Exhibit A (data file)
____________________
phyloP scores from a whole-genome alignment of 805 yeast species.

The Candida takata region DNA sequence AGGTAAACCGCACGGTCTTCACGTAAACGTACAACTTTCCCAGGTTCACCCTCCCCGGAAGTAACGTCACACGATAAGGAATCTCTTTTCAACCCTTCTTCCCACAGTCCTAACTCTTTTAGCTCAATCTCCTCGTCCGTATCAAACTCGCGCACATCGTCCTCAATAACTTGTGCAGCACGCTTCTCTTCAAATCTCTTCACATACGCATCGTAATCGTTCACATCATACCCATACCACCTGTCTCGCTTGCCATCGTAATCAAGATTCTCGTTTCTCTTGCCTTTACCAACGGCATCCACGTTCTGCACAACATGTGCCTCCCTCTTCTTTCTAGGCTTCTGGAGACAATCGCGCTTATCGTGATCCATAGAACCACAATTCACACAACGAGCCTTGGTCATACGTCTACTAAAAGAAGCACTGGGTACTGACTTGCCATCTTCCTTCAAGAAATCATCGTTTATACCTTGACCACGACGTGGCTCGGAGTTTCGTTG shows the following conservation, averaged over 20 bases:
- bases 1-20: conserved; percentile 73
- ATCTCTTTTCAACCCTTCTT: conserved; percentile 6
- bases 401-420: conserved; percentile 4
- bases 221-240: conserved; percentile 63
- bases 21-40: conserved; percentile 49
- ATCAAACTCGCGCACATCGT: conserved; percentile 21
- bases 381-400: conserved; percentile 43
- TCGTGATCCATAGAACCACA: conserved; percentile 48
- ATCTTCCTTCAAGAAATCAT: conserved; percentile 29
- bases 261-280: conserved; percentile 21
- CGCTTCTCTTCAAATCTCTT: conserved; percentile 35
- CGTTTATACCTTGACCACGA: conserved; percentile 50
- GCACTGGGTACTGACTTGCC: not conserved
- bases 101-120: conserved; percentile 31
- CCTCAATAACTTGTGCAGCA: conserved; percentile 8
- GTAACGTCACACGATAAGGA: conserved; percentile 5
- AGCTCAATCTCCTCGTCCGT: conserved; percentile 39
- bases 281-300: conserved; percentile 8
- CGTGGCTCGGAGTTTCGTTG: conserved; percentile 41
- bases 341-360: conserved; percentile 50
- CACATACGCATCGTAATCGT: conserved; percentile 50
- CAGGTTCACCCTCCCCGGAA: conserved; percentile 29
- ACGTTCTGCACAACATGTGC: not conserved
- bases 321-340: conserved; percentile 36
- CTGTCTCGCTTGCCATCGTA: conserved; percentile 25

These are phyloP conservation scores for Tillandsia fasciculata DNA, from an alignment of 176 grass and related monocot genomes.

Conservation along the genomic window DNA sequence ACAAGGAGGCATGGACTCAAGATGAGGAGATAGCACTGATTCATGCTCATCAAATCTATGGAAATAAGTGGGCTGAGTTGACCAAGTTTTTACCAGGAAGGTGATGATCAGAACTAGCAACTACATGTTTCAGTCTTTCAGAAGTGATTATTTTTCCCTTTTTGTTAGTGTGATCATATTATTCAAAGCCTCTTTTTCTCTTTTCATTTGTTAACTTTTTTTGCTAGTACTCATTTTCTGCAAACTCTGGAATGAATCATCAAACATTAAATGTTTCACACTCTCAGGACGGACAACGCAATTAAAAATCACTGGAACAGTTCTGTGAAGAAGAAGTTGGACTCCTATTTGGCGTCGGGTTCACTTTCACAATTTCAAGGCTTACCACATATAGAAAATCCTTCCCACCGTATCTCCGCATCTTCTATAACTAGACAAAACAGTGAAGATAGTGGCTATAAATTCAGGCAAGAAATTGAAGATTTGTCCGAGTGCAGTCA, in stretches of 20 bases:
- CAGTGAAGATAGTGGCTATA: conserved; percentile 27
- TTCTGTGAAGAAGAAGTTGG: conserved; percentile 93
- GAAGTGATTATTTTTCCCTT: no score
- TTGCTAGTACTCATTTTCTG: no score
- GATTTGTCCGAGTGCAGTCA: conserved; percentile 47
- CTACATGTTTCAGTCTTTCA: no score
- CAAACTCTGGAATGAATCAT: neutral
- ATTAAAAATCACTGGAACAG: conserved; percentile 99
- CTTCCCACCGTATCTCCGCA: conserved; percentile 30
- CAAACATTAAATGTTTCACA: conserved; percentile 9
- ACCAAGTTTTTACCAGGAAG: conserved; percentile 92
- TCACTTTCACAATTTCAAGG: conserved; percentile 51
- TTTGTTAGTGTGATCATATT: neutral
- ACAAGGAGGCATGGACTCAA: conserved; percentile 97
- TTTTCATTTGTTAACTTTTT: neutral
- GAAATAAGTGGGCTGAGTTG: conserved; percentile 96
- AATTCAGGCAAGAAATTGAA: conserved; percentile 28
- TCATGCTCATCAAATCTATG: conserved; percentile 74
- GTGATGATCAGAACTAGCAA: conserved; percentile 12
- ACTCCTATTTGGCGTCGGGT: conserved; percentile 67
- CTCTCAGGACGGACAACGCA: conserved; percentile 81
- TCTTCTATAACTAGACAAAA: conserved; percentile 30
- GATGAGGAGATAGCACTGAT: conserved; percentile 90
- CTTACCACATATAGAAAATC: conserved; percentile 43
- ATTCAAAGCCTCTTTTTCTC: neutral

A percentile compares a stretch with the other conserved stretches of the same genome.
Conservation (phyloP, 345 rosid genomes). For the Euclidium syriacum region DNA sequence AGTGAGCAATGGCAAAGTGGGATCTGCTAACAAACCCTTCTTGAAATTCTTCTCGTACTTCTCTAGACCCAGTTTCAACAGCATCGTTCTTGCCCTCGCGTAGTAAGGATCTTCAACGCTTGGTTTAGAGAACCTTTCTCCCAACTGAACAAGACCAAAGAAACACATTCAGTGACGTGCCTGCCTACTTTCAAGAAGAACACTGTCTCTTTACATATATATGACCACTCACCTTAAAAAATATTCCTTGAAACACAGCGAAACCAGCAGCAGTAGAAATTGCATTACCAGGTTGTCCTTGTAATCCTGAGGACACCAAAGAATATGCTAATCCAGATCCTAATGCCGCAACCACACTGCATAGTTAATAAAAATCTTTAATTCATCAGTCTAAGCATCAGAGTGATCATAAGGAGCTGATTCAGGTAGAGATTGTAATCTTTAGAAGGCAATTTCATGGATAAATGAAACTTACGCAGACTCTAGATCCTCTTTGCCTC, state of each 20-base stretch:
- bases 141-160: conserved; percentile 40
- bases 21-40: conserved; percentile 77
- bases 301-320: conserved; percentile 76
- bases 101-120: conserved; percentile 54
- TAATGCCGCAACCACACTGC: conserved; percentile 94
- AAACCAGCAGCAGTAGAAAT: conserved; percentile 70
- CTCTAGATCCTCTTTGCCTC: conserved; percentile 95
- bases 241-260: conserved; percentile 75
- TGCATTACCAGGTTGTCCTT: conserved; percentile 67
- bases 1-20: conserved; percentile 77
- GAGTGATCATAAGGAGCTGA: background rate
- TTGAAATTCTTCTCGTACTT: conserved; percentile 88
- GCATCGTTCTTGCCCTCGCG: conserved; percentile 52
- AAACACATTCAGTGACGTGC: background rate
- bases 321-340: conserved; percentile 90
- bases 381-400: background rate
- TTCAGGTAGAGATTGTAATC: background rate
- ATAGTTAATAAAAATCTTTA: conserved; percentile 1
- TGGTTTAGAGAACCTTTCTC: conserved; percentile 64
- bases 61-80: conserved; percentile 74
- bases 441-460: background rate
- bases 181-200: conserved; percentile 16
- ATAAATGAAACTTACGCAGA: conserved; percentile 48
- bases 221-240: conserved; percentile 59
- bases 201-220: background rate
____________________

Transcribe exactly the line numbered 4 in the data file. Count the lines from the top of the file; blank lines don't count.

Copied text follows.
- ATCTCTTTTCAACCCTTCTT: conserved; percentile 6